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Visibility culling through generated cameras in Max

This (Python) example demonstrates how to use the Visibility Culling feature to remove geometry that is not visible from a specific set of cameras. The cameras are automatically generated by Simplygon based on a user-specified visibility volume / geometry.

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Scripting a Python batch processor with distribution and progress observing

A crucial part of an automatic pipeline is the ability to distribute processes. With that you can complete large batches of assets much faster than if you're running them on a single machine. Distribution is a first class citizen of the Simplygon API, and in this post we will explore how to build a simple distribution over Simplygon Grid using Python.

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Comparing material casting and aggregation

In Simplygon, you have two different options when it comes to transferring materials from source to optimized geometry. You can either cast the materials pixel for pixel, or merge the materials using the existing UVs. This makes for some interesting choices that we will explore in this post.

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Culling geometry with camera volumes in Python script

In cases where you know from which angles an asset will be viewed, you can use that information to optimize the assets accordingly. For example, side scene geometry in the level that's only going to be seen from the playing field. Rather the building assets custom for that case, you could just use what you got and optimize it through cameras scattered in the player area. You can instruct Simplygon to cull anything fully occluded, but the visibility information can also be guide the reducer and the material caster to keep more where the geometry is most visible.

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Simple remeshing scripting in 3ds Max 2021

This blog post will show you how to write a simple remeshing python script in 3ds Max 2021, using the new Physical Material system.

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Working with Simplygon objects in Python

The Simplygon Python and C# APIs are wrappers around the core C++ library that contains all the algorithms and tools. This means that the ways of working with the API is inherited from the C++ library. Both in Python and C# there are some things that might seem odd at first, and this post will shed some light on these things.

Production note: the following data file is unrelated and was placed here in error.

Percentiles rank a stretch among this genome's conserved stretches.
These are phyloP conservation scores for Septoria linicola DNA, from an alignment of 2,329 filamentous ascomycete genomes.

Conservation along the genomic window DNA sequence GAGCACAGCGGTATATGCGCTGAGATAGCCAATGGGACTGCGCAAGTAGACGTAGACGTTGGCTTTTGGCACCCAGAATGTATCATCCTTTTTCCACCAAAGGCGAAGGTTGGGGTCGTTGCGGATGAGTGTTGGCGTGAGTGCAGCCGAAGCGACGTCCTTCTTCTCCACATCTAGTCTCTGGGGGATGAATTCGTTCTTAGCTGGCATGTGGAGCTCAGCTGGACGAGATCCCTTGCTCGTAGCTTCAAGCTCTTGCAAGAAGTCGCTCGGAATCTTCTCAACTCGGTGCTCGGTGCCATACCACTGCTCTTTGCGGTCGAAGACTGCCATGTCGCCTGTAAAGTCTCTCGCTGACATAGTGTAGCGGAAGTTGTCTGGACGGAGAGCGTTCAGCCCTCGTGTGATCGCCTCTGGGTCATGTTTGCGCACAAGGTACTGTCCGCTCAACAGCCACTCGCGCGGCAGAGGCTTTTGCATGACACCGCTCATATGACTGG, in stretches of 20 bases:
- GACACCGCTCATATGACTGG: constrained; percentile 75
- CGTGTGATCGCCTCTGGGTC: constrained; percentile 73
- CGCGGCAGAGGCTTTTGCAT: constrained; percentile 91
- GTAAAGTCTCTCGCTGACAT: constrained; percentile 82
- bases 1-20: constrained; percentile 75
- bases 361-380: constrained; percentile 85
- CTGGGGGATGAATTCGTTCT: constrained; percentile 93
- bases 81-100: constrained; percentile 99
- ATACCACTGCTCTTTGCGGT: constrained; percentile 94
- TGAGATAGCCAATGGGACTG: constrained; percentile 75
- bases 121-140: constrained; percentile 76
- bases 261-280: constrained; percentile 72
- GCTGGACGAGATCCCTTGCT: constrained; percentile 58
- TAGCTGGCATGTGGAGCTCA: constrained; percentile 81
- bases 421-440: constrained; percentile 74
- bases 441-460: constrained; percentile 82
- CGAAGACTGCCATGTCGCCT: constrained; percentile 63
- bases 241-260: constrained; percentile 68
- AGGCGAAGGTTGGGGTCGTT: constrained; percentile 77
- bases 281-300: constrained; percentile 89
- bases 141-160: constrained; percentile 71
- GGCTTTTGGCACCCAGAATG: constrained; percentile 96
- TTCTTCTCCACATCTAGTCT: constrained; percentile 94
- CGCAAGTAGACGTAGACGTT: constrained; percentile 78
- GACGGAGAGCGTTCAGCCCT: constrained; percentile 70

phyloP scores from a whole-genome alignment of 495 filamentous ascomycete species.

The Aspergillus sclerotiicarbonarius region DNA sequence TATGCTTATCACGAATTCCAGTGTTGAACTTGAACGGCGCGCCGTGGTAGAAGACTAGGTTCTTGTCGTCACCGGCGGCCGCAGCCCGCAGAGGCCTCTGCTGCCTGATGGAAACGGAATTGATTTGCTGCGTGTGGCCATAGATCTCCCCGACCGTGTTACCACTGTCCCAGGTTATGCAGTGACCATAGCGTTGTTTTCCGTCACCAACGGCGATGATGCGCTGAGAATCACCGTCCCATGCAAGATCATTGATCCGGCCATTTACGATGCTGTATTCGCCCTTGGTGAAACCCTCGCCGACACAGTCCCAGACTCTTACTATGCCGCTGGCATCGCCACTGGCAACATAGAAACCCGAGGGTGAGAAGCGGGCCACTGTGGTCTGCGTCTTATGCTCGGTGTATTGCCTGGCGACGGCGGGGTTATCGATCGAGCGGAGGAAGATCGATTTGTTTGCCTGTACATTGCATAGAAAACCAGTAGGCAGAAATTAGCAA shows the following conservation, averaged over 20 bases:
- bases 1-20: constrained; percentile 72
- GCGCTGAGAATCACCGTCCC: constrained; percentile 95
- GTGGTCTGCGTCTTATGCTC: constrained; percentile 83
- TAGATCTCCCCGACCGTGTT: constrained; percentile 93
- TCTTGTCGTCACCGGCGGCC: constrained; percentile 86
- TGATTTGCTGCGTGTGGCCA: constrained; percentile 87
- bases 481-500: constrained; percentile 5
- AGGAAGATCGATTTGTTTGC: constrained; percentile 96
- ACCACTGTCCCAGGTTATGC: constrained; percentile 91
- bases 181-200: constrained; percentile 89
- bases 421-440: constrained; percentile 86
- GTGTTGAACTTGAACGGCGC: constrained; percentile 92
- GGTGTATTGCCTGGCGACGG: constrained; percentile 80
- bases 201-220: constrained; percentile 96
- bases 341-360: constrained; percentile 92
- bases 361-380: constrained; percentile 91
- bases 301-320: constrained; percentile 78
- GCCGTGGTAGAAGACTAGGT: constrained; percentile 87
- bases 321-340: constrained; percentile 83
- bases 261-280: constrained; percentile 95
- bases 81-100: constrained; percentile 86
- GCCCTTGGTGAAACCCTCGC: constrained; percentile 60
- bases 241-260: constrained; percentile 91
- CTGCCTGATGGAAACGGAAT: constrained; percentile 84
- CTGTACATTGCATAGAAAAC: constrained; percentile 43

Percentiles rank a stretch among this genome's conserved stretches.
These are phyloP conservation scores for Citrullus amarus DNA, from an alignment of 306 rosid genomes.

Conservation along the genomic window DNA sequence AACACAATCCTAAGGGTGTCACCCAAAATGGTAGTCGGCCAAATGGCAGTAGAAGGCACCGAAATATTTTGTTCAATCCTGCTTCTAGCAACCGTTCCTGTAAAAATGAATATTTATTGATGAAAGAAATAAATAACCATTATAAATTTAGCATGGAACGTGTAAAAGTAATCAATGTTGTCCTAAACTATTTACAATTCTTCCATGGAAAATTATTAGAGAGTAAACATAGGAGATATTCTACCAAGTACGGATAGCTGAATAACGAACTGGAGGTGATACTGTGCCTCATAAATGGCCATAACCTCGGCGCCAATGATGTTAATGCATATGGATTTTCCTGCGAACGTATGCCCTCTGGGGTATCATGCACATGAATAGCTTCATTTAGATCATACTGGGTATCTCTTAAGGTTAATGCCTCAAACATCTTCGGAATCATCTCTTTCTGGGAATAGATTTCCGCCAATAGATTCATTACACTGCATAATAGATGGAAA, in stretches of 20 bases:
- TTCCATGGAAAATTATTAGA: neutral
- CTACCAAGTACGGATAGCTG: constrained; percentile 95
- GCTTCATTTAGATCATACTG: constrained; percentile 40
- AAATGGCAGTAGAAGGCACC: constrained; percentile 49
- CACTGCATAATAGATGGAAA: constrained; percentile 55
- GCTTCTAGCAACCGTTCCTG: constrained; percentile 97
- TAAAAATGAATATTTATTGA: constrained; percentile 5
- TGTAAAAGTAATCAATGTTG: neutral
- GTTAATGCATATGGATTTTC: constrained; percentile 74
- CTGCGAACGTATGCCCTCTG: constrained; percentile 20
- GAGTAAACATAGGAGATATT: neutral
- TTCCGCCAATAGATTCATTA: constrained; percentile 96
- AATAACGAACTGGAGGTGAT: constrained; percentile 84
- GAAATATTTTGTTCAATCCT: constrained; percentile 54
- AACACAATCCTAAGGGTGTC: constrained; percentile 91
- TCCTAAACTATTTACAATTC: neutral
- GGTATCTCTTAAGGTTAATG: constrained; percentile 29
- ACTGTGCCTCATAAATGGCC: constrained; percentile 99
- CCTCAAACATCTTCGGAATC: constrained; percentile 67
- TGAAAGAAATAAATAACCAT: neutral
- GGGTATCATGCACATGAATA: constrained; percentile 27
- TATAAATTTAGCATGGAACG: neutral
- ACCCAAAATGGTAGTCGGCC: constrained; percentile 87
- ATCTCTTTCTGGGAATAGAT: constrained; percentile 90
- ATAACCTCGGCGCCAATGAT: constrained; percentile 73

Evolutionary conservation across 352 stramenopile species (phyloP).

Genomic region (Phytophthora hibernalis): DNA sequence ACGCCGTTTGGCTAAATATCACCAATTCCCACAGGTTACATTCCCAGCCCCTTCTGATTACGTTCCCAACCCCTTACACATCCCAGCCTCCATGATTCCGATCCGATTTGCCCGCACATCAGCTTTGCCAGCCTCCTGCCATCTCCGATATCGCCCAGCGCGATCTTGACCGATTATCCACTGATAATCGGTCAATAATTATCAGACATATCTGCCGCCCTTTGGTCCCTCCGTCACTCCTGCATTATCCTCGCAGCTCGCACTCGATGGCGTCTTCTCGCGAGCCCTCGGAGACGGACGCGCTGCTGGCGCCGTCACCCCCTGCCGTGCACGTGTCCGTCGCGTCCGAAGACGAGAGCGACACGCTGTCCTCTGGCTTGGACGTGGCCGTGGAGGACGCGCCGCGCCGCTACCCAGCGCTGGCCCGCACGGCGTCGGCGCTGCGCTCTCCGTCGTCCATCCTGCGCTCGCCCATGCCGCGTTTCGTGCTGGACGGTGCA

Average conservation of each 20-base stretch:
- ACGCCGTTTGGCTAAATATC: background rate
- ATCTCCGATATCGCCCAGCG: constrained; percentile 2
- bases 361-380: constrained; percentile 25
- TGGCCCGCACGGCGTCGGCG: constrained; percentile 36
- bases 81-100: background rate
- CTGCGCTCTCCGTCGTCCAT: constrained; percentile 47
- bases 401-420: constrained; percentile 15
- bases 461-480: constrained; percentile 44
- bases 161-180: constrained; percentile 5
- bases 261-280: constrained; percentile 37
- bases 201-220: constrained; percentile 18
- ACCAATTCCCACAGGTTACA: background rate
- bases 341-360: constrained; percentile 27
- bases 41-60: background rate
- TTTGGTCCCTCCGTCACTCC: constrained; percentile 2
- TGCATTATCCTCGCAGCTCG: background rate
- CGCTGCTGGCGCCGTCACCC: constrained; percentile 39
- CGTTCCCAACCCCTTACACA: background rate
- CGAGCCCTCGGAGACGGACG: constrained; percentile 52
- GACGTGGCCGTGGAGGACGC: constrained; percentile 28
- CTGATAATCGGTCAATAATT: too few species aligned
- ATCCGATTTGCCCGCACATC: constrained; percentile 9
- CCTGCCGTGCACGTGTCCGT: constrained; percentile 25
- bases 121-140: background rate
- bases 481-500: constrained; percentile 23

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Creating a physics mesh with Simplygon

When creating physics meshes, it's typically a good idea to optimize the original heavily, to make calculations cheaper. You would also want to keep material information in the optimized object, in order to spawn appropriate effects, play correct sounds etc. Combining the vertex color caster and remeshing is a great starting point to achieve super-simple geometry that checks the boxes for good physics meshes.

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Running cascaded pipelines in script

Many scripted Simplygon workflows starts with a pipeline that is exported from one of our integrations. In this post will give you a very straight forward step by step on how to create a scripted optimization with cascaded pipelines.

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Batching assets using headless Maya

Simplygon has a native plug-in within Maya that can handle exporting and importing assets. This is not only useful when you are working within the Maya UI, but can also come in handy if you want to batch process many assets and use the built-in functionality in Maya. In this post we will sho how you can set up a simple batch script that runs headless in Maya.

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Visibility sphere

Using a visibility sphere can be a great way to save some polygons on assets that are not going to visible from all angles. In this article we will go through how you can use the SetCustomSphereCameraPath function in Simplygon to take away unnecessary polygons.

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Volumetric culling

If you, like most others, are using kit bashing workflows when you are designing your levels volumetric culling can be really useful. This method will help you get rid of internal geometry, without affecting the exterior, nor require you to generate new materials. Apply it to assets that are built up from several small pieces and you will get rid of a lot of internal geometry, that's just hogging performance. In this post we will look deeper into this method.

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Simple hollow shell script

In this post we will show you how to create a simple python script that generates a hollow shell. This can help you to optimize kitbashed content that typically is riddled with internal geometry which causes all kinds of performance hits. The resulting hollow shell will have all its internal geometry removed, while the object collection looks exactly the same from the outside. Perfect as a final step to clean up your creation and make it game ready.

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